Court of Appeals of Texas, Fourth District, San Antonio
the 216th Judicial District Court, Gillespie County, Texas
Trial Court No. 14288 Honorable N. Keith Williams, Judge
Bryan Marion, Chief Justice Marialyn Barnard, Justice Luz
Elena D. Chapa, Justice
Elena D. Chapa, Justice
Stein appeals the trial court's order denying his special
appearance. His sole issue on appeal is that the trial court
erred by denying his special appearance because the trial
court lacks personal jurisdiction over him. We affirm the
trial court's order.
is a Missouri-licensed attorney who lives and works in
Kansas. Stein represented Charles Trois, a Texas resident, in
obtaining a loan from Revere High Yield Fund, LP, a Delaware
limited partnership based in Connecticut. Before approving the loan, Revere required
Trois to obtain a title insurance policy on the property
Trois intended to use as security for the loan. Trois used
real property located in Gillespie County, Texas, as security
for the loan. To obtain a title policy for Trois, Stein
engaged an escrow officer in Texas at a national title
insurance company and provided her with documents and
information regarding the loan. Based on the documents and
information Stein provided, the title company issued a title
commitment for the property located in Texas.
alleged the information and documents Trois and Stein
provided to them and the title insurance company represented
the loan was sought for commercial purposes and the real
property was not Trois's homestead. As part of the loan
transaction, Stein sent Revere an opinion letter applying
Texas law to the loan transaction. After Revere loaned Trois
the money, Trois became delinquent on his payment
obligations, and Revere sought to foreclose on Trois's
sued Revere in district court in Gillespie County to prevent
foreclosure, alleging the real property used to secure the
loan is his homestead. Revere added Stein as a third-party
defendant, alleging various misrepresentation and fraud
claims against him. Stein filed a verified special appearance
to object to the trial court's personal jurisdiction.
Revere responded, emphasizing that Stein sent Revere an
opinion letter applying Texas law to the loan transaction;
communicated with his Texas-resident client, Trois;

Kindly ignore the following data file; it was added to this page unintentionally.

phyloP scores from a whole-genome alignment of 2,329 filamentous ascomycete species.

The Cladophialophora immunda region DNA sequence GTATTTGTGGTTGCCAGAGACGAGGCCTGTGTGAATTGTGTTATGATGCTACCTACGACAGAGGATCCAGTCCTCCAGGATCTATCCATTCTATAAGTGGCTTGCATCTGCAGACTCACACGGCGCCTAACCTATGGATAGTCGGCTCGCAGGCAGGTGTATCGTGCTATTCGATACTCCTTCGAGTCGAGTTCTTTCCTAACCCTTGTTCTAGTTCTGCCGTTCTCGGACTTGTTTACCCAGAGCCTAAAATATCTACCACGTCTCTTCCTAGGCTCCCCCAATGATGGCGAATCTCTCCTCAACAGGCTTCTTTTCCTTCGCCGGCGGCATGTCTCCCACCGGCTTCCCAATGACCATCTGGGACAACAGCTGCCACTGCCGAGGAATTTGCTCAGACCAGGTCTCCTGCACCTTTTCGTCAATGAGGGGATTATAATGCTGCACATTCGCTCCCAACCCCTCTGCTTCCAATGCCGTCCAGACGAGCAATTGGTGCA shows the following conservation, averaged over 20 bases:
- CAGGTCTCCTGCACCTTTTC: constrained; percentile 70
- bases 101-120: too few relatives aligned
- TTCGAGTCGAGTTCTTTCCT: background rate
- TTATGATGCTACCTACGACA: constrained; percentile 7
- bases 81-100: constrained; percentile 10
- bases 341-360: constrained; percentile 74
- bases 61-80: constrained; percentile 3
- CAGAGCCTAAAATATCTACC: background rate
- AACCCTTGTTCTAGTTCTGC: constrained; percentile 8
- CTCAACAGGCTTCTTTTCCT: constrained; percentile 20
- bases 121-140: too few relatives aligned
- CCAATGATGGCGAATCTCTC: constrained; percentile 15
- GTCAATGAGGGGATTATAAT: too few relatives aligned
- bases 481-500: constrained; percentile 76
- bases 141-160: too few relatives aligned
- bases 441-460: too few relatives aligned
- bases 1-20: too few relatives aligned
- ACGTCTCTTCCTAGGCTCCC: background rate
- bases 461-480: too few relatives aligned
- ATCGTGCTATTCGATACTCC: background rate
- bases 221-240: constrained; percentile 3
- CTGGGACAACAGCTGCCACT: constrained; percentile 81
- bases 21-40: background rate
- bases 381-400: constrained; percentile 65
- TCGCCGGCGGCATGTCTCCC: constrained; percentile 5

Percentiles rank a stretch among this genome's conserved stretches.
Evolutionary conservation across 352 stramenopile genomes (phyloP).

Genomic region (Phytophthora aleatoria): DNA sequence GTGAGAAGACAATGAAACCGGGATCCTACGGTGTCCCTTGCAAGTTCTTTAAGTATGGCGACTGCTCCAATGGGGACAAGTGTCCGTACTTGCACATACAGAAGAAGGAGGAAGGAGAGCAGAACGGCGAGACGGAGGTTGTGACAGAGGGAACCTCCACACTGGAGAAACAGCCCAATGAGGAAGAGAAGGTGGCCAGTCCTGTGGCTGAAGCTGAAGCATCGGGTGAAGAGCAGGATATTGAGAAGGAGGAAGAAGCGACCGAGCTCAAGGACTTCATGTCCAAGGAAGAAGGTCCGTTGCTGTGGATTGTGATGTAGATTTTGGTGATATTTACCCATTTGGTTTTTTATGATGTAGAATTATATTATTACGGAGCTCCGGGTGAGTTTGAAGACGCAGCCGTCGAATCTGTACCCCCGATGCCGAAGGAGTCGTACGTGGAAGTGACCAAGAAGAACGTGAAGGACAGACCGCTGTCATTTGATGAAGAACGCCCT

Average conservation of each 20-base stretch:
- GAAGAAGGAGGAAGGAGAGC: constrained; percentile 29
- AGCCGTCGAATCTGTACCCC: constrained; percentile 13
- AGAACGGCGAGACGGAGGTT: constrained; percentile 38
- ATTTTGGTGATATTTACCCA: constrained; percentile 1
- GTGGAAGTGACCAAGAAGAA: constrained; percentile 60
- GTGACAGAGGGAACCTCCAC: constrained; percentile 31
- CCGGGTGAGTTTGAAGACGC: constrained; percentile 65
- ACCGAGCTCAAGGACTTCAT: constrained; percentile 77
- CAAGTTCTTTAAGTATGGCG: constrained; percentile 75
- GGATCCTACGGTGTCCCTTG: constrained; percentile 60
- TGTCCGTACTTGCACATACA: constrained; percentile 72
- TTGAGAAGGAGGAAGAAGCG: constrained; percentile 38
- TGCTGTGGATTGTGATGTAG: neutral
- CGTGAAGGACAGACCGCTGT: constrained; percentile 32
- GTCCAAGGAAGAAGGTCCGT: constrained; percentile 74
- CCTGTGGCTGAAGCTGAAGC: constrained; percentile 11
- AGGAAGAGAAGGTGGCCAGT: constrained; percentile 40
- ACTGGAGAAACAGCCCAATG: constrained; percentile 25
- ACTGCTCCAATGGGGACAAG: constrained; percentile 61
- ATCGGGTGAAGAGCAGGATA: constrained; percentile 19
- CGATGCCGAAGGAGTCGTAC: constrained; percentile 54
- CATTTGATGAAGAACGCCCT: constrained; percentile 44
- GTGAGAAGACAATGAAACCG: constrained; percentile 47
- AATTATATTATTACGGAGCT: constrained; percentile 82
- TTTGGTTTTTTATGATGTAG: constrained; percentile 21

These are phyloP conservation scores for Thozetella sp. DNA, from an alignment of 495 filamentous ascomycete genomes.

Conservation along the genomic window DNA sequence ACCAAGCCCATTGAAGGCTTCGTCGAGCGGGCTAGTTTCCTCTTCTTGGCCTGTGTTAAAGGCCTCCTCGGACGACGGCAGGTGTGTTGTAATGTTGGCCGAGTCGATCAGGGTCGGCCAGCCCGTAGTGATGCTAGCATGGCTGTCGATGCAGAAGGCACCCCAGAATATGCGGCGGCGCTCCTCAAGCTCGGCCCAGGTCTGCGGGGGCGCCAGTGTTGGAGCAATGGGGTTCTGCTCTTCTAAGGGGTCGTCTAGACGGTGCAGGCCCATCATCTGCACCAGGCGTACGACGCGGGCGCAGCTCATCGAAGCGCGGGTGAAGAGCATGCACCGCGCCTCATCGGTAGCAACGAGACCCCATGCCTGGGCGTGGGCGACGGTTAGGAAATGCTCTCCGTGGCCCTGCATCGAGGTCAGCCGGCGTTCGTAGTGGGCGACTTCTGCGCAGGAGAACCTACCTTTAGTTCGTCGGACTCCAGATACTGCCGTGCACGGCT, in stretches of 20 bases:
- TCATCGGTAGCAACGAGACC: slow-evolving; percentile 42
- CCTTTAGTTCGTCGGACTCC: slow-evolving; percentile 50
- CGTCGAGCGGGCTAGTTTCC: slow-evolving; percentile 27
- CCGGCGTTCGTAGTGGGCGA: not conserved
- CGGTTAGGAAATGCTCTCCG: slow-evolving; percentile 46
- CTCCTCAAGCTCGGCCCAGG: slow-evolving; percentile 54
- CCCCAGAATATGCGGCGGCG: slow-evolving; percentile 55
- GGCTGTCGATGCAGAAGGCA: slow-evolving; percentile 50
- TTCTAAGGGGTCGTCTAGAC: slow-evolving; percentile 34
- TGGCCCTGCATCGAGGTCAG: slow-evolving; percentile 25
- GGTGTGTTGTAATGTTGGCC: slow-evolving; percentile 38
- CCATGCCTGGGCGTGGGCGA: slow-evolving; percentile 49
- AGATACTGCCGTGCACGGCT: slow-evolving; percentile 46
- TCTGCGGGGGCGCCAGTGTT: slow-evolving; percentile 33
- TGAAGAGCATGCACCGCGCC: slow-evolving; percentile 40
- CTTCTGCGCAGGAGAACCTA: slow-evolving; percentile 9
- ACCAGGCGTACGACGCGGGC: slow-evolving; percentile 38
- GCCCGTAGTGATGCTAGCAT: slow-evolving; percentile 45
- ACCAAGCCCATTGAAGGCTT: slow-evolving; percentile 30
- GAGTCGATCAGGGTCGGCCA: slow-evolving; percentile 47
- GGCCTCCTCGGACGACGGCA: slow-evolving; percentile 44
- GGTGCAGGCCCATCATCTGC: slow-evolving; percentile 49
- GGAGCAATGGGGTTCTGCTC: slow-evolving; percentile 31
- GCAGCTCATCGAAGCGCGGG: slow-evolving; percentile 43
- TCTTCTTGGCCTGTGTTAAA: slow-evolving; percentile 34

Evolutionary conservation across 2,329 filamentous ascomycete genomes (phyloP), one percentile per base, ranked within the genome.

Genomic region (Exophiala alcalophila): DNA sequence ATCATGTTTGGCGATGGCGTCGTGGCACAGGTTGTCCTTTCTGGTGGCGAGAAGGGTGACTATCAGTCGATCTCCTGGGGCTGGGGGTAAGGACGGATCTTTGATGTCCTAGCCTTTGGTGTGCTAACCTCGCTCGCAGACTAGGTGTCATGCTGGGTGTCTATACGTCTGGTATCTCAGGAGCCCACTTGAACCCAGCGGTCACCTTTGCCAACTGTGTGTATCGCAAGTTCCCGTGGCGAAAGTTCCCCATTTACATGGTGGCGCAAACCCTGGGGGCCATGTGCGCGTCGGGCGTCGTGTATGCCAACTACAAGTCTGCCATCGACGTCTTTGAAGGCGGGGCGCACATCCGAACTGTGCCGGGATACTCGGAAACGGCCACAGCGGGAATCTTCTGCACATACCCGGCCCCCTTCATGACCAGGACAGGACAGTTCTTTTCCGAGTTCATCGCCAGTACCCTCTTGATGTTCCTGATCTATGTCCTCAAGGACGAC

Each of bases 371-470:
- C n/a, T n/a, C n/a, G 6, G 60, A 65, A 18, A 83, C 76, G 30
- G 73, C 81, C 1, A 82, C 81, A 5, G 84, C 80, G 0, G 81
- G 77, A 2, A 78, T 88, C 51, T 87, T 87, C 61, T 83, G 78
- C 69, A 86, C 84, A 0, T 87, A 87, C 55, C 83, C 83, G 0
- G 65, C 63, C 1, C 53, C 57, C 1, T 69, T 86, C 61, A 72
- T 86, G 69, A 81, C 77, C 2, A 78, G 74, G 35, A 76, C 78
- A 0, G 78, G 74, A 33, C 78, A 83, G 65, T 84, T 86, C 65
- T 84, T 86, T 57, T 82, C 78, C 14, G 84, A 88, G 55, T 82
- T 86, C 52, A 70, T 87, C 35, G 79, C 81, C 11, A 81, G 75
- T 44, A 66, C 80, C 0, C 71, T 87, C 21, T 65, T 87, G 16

communicated with a Texas-based representative of the lender;
engaged an escrow officer in Texas that provided title
insurance based on Stein's representations; and assisted
in closing the real estate transaction.
did not allege any facts regarding the details of how Stein
became Trois's attorney. Stein swore in his affidavit,
which he filed in support of his special appearance, he
"ha[s] not and do[es] not solicit, advertise, or promote
[his] services in Texas." At the hearing on his special
appearance, he explained he met Trois when he "was
representing a client in Louisiana." According to
Trois's deposition testimony, which Revere attached in
response to Stein's special appearance and incorporated
into the response by reference, Stein represented Trois on
other matters including art collection, inheritance, and
"fighting a battle in Italy with [Trois's]
wife's family." The trial court denied Stein's
special appearance, and Stein appeals.
defendant to be subject to personal jurisdiction in a Texas
court, "(1) the defendant must have established minimum
contacts with the forum state; and (2) the assertion of
jurisdiction cannot offend traditional notions of fair play
and substantial justice." Searcy v. Parex Res.,
Inc., 496 S.W.3d 58, 66 (Tex. 2016). There are two types
of personal jurisdiction: specific jurisdiction and general
jurisdiction. Id. at 67 "[S]pecific
jurisdiction exists when the plaintiff's claims arise out
of or are related to the defendant's contact with the
forum." Id. (internal quotation marks omitted).
General jurisdiction exists when the defendant's
affiliations with the state are so continuous and systematic
as to render it essentially at home in the forum state.
Id. at 72-73.
Standard of Review
establish personal jurisdiction, "[t]he plaintiff bears
the initial burden of pleading sufficient allegations to
bring a nonresident defendant within the provisions of the
long-arm statute." BMC Software Belgium, N.V. v.
Marchand, 83 S.W.3d 789, 793 (Tex. 2002);
accord Tex. Civ. Prac. & Rem. Code Ann.
§§ 17.041-.045 (West 2015). A defendant challenging
a Texas court's personal jurisdiction over it must negate
all jurisdictional bases." BMC Software, 83
S.W.3d at 793. Whether a trial court has personal
jurisdiction over a defendant is a question of law, which we
review de novo. Id. at 794. When, as here, the trial
court does not make findings of fact and conclusions of law,
"all facts necessary to support the judgment and
supported by the evidence are implied." Id. at
795. "When the appellate record includes ...